After seeing a great deal of new metal 3D printers recently, it seems that there are new classes of equipment emerging.
For many years “metal 3D printer” meant a LPBF device that could reliably produce small to medium-sized objects. You can still acquire such a device, but today’s metal 3D printer market has branched into a series of different classes. At least that’s what it seems to me, after seeing dozens of metal 3D printers at the recent Formnext trade show.
Let’s take a look at these segments.
There is a group of metal 3D printers that specifically address the need for materials development, particularly for lab environments and testing configurations.
These machines are characterized by quite small build volumes, sometimes around 100mm. This is done purposely to reduce the expense of experimental metal powder: when you’re mixing up new alloys, you want to minimize the amount used. Testing the alloy doesn’t take much build volume.
Example companies providing this class of equipment: Freemelt, NPPower, Xact Metal.
A new class that’s emerging is one with smaller build volumes. These may be smaller than traditional, but apparently offer sufficient space for many companies to produce the parts they need.
Machines in this class tend to have build volumes at or lower than 300mm, but otherwise are much the same as traditional PBF systems.
Example companies providing this class of equipment: Xact Metal, OneClick, Sinterjet.
This segment is the granddaddy of the field, with several companies offering PBF equipment in some cases for decades. These are powered by lasers or electron beams and offer build volumes up to 500mm or even more. Typically this type of equipment is used to produce expensive parts for regulated industries such as healthcare or aerospace.
Example companies providing this class of equipment: EOS, Velo3D, SLM Solutions, Farsoon, 3D Systems, and many others.
An emerging class is manufacturers offering PBF equipment but with massively larger build volumes. These devices have been created due to customer demand, where companies found traditional equipment too small for the parts they require.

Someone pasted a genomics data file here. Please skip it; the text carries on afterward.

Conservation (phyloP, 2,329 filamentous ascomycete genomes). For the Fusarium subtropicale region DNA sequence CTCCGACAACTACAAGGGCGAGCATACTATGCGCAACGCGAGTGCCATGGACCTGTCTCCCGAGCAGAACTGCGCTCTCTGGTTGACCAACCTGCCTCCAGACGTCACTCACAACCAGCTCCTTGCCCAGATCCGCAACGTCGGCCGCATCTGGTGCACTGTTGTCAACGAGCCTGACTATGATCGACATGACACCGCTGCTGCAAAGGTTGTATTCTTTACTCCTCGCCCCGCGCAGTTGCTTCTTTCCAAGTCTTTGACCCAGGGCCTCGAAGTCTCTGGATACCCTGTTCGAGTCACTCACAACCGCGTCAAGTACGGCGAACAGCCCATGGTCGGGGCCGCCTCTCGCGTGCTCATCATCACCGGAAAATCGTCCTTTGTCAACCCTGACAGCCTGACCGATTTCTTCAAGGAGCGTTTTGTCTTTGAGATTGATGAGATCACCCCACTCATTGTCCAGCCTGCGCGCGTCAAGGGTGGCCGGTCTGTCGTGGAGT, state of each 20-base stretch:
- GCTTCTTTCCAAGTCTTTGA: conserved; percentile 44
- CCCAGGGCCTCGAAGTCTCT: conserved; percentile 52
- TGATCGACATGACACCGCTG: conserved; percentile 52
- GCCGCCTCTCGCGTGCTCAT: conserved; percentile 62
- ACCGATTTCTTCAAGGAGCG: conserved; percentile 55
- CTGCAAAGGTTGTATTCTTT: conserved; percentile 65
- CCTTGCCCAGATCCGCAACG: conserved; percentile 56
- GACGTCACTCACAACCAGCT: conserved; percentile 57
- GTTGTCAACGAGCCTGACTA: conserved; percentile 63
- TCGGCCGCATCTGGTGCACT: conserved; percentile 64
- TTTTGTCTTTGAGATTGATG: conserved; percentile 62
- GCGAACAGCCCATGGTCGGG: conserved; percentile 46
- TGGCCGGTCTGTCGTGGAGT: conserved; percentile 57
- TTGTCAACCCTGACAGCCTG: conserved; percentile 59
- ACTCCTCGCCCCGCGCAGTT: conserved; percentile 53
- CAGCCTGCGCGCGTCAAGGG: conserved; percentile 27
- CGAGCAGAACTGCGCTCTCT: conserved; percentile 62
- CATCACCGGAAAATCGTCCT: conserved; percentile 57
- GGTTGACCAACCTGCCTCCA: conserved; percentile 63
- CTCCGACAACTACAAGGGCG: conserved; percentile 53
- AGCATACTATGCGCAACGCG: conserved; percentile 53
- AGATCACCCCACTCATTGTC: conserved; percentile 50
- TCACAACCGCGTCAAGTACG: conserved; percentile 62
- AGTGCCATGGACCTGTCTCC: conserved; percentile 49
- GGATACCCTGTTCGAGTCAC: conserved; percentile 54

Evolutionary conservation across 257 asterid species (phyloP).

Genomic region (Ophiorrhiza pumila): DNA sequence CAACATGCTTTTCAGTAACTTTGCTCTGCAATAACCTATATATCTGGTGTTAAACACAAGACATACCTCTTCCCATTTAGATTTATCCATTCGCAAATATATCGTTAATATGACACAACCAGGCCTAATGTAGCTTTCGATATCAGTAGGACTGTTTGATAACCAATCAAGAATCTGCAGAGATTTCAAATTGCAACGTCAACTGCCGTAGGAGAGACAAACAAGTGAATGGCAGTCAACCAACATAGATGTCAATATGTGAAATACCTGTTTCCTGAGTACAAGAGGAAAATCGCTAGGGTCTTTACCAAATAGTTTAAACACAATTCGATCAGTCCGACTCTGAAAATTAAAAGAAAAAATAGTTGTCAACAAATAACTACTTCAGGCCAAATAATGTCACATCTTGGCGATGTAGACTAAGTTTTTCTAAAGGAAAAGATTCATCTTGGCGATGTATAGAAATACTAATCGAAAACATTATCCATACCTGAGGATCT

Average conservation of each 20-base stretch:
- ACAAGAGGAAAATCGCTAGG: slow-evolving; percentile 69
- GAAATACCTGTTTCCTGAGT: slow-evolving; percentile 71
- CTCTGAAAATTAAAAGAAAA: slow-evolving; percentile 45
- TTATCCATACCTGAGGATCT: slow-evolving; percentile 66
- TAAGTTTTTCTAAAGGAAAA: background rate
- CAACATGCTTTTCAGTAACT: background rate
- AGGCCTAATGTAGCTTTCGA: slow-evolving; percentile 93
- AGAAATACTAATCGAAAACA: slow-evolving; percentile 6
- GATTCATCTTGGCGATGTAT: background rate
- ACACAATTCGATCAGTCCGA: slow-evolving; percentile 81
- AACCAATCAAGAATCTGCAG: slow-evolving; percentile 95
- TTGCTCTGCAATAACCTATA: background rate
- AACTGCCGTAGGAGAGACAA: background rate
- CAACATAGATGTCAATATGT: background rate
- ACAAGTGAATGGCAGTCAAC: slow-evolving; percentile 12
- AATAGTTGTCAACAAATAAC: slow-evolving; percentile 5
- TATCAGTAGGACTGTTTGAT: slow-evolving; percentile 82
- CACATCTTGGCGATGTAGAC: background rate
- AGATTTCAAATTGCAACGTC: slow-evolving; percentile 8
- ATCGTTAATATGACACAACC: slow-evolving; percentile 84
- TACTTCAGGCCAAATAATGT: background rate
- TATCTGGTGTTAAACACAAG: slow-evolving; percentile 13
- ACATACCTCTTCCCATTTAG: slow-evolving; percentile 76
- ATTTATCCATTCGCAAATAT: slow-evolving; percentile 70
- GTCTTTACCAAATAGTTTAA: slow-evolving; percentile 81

Example companies providing this class of equipment: SLM Solutions, EPlus3D.
A number of companies have produced financially effective equipment using combinations of robotic technology, power or wire deposition methods, and other approaches. They all have in common the ability to quickly build relatively large metal parts, but at lower resolutions than found with traditional PBF technologies.
A frequently seen approach is simply to attach a DED wire deposition print head to a robotic arm. However, other methods exist but produce parts with similar properties.
Example companies providing this class of equipment: MX3D, Meld3D, Meltio, Spee3D, and countless CNC companies that have introduced Wire DED systems.
The high cost of traditional PBF systems has effectively locked out many industries that normally produce more inexpensive metal parts. Now that’s changing with a series of innovative companies that produce equipment capable of making “good enough” metal parts at far lower cost.
The processes used by these systems vary considerably, as do the specific advantages of each. However, all target foundries that are mostly stuck in older technologies and unable to afford traditional PBF systems. My hope is that these companies will bring an enormous number of small to medium metal foundries into the world of 3D printing.
Example companies providing this class of equipment: Rapidia, XJET, Desktop Metal, Foundry Lab.
This final class isn’t so much a machine but a method. It is possible to 3D print metal objects on standard FFF 3D printers by using specialized filaments. These materials are a mix of polymer and metal, and prints are “green parts” that can be transformed into fully solid metal parts using debinding and sintering steps after printing.
While it’s possible to produce metal parts with this approach, they tend to be of quality levels less than required by many industries. However, it’s a very inexpensive method of producing metal parts.
Example companies providing this class of equipment: BASF (Ultrafuse), Virtual Foundry.